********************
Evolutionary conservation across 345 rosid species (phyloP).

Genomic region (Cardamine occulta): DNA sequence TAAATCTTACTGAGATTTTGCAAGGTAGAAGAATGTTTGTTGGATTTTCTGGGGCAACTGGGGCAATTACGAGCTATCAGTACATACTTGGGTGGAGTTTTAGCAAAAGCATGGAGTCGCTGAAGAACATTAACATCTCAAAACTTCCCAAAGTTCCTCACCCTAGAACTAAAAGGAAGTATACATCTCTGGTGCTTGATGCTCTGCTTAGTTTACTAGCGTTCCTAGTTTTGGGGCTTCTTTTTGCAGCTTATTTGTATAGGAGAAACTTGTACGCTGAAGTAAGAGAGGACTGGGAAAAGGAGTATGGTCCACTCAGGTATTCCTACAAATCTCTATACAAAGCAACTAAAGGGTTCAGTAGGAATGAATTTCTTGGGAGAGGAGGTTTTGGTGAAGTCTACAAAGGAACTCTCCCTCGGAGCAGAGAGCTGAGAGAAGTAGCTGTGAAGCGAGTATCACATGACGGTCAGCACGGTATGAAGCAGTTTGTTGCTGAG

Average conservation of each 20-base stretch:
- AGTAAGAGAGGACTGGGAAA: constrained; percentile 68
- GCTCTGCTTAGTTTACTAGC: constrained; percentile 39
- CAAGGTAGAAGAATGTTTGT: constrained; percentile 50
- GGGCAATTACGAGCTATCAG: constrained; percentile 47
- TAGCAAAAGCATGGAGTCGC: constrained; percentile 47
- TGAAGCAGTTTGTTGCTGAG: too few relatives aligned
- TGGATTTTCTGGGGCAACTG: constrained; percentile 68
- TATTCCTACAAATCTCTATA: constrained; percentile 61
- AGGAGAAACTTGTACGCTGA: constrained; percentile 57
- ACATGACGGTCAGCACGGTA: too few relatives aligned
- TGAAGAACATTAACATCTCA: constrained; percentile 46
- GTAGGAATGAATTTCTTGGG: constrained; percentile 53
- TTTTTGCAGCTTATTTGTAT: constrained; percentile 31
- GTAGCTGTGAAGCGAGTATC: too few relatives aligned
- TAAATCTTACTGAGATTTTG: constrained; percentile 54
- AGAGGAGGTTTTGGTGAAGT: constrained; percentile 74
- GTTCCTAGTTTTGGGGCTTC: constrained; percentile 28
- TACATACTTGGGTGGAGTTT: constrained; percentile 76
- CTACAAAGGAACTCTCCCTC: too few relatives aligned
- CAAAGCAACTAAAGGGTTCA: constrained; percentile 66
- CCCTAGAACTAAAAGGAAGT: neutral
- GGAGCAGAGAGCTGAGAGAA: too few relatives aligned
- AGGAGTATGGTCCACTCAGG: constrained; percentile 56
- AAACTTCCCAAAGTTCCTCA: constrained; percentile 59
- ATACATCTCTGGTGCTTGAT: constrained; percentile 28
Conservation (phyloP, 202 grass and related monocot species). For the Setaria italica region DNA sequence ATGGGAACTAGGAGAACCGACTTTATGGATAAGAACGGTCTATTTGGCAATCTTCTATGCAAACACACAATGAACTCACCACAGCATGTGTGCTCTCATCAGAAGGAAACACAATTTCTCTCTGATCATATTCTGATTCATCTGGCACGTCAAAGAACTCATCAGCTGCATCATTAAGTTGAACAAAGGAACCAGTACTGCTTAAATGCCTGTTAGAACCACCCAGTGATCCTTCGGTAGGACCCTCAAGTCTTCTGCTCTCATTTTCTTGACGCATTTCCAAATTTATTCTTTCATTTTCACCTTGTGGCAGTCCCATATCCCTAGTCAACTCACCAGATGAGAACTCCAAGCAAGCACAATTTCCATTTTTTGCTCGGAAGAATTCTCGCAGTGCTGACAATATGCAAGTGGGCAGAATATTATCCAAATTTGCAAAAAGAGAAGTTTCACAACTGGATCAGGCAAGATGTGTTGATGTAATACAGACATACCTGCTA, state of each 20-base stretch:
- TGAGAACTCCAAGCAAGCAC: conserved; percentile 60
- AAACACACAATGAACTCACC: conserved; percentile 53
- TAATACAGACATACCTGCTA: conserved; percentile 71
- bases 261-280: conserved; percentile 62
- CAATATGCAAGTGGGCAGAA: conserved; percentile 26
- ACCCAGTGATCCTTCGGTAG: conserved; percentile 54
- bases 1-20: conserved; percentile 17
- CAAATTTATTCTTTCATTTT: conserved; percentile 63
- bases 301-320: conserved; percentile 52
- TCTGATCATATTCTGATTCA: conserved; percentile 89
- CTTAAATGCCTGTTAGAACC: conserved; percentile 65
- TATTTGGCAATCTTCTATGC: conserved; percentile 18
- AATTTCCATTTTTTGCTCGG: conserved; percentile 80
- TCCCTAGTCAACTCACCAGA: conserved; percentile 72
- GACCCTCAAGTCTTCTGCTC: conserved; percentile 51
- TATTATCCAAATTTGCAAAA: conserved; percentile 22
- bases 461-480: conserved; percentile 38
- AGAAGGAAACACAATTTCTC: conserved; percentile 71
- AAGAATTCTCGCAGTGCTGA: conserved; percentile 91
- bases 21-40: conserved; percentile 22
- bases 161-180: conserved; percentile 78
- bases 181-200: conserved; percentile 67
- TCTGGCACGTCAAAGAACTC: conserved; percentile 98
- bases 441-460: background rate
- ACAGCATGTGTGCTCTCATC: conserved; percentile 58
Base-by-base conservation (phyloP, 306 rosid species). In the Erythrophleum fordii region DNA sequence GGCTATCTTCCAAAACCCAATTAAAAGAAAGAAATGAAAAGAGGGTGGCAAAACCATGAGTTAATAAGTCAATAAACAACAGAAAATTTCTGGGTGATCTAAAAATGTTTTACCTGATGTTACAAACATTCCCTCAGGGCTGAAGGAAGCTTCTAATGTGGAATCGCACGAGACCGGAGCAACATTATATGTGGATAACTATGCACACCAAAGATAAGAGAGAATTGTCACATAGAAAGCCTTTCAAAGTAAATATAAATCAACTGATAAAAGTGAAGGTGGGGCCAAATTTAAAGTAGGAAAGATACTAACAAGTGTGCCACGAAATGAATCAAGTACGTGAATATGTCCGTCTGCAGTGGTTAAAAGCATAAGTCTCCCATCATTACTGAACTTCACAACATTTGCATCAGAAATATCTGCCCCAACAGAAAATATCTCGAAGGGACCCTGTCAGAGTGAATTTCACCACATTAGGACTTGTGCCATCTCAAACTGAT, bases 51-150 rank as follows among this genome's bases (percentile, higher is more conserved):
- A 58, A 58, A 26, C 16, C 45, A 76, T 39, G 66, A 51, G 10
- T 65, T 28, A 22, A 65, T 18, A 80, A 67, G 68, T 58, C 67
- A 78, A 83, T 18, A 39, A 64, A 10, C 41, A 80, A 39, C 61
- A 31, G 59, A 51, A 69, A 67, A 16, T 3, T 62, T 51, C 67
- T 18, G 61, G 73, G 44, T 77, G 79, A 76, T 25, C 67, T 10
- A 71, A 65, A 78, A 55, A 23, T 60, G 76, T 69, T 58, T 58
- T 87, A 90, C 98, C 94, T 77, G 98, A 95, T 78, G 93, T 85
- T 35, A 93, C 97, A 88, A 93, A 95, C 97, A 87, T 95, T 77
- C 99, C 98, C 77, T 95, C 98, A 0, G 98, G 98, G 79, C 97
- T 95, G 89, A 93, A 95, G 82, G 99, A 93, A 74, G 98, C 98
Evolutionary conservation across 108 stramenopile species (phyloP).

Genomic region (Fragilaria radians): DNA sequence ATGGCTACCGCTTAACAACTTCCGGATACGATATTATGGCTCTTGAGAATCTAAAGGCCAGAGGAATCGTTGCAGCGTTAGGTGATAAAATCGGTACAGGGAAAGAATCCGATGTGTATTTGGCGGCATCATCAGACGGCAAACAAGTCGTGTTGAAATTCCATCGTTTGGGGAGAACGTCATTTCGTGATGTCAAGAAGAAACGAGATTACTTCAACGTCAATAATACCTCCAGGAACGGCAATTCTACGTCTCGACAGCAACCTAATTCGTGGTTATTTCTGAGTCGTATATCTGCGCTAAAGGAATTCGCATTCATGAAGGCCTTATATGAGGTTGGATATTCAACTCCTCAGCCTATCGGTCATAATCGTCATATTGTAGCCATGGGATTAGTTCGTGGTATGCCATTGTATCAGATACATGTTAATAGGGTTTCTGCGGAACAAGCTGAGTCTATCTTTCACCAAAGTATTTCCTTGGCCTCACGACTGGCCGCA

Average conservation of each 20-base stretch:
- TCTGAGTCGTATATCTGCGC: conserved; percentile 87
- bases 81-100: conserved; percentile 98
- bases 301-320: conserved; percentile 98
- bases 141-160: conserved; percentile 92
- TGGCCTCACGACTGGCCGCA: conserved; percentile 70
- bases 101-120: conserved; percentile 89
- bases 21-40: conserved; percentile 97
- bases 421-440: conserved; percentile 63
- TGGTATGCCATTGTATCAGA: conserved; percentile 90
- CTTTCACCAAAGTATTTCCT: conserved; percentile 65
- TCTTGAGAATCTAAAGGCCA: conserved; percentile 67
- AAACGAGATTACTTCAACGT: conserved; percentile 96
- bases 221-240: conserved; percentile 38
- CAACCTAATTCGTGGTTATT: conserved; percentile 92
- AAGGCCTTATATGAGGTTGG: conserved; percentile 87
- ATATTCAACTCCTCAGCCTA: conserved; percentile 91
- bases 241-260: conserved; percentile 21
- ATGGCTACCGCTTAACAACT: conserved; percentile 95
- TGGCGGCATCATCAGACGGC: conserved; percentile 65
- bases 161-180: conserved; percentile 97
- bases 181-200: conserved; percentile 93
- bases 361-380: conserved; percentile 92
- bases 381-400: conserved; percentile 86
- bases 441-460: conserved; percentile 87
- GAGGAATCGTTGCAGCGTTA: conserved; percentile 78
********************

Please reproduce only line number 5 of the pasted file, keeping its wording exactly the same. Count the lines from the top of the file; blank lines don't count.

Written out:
- GCTCTGCTTAGTTTACTAGC: constrained; percentile 39